Seeing his dad in the college uniform gave Matt something to aspire to.

“Baseball was our connection in life,” Matt said. “It was the first thing that we did together.”

Matt played baseball at a junior college in Mississippi and later at a Division II school in Alabama. He finished school at Mississippi State after a knee injury sidelined him. Bill told his son that it was a life lesson and that he would have to play the hand he was dealt.

The Lea family started seeing glimpses of Alzheimer’s in Bill several years ago, said Bill’s wife, Betty Lea. When telling stories, he would become forgetful, often mixing up names. Sometimes, he would blend two stories together. Betty recognized the signs after seeing Bill’s older brother battle the disease.

Seven years ago, she got Bill to a doctor, who gave him an official diagnosis and medication.

“It’s just critical that our family pulls together and makes memories now before we lose it completely,” Betty said. “I appreciate Matt taking the time to give this to him and Bill.”

Bill’s short-term memory is fading. He sometimes has trouble recognizing people he knows. At times, he struggles to find the right words to express himself.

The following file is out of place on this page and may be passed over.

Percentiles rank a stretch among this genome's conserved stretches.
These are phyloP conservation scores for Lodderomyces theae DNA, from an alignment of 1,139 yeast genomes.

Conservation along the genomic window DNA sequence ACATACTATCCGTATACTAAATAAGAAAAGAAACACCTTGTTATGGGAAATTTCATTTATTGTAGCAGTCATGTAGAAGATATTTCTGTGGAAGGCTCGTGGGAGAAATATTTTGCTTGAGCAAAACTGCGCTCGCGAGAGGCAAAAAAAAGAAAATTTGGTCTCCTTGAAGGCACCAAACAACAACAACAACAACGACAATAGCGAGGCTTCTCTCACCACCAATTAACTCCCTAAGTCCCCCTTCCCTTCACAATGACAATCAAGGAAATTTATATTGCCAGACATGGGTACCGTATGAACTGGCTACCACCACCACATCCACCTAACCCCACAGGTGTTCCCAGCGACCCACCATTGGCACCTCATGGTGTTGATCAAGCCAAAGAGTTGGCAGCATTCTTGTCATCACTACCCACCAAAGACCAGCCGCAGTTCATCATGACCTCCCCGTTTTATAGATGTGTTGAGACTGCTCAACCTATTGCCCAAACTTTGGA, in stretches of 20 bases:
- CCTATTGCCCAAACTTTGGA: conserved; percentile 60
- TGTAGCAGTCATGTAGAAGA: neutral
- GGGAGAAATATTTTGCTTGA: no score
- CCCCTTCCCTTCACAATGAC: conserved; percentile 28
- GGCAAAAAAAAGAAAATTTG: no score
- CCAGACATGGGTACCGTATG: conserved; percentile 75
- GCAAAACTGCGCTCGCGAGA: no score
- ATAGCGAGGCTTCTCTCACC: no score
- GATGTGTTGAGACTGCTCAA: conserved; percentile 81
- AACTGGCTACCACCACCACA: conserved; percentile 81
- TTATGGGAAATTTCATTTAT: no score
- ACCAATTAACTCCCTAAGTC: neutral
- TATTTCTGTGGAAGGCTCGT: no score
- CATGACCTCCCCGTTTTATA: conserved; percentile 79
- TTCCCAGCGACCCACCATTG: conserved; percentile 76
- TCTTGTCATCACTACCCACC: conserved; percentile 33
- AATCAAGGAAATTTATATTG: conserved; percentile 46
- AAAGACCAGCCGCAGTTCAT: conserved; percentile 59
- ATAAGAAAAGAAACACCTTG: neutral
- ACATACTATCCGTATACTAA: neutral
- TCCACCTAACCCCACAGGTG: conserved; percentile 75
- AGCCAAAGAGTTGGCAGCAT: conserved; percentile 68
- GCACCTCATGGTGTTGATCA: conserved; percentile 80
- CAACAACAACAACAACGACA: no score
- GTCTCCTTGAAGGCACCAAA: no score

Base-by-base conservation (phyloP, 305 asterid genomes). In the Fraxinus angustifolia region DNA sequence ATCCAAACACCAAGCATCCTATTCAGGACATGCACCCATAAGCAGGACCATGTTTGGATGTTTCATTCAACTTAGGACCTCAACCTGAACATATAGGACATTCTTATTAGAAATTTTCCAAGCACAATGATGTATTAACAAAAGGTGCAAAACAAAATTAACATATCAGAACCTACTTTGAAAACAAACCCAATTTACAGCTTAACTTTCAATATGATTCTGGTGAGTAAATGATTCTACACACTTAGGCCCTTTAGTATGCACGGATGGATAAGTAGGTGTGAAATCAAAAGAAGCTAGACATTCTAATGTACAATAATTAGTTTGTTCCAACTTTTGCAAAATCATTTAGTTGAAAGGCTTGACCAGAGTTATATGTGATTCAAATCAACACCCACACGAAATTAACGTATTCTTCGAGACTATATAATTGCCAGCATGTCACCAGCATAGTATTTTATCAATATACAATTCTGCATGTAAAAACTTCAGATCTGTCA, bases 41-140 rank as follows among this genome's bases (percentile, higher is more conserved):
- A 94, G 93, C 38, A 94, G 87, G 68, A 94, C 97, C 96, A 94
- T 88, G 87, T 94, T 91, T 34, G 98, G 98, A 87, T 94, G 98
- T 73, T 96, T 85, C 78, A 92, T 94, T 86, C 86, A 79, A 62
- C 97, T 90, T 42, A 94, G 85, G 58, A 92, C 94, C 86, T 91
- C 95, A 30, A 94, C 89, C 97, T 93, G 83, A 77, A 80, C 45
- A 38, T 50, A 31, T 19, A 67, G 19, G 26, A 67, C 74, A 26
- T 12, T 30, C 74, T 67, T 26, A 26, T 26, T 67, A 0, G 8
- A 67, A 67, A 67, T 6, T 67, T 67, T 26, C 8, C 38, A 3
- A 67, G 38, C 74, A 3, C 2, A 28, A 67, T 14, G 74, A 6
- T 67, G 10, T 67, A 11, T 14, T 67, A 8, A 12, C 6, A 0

“Some days are good. Some days are bad. You just kind of ride it out,” Matt said. “You enjoy the good times. You laugh at the funny times.”

Catching a College World Series game has been on the duo’s to-do list, but each time they tried making that road to Omaha, other conflicts came up.

As the Bulldogs fought back from a rocky start to the season, Matt hoped this was the year.

Once they clinched a berth in the CWS, Matt got to work organizing a trip to Omaha. (Matt, a father of two, cleared it with his wife first.) He booked a hotel, bought tickets, mapped his route and arranged everything with his mom.

Matt, who lives in Florida, made a trip to Flowood, Mississippi, on Wednesday to pick up his dad.

When Matt showed up, Bill, 75, got off the chair where he was eating corn on the cob to give his son a hug. For Father’s Day, Matt said to his dad, they would watch the Bulldogs’ game. His dad, of course, assumed that meant on television.

As Matt handed his dad a new Mississippi State T-shirt — and peeled off dad’s Ole Miss hat — Matt said they could do better. They would go see the Bulldogs in person.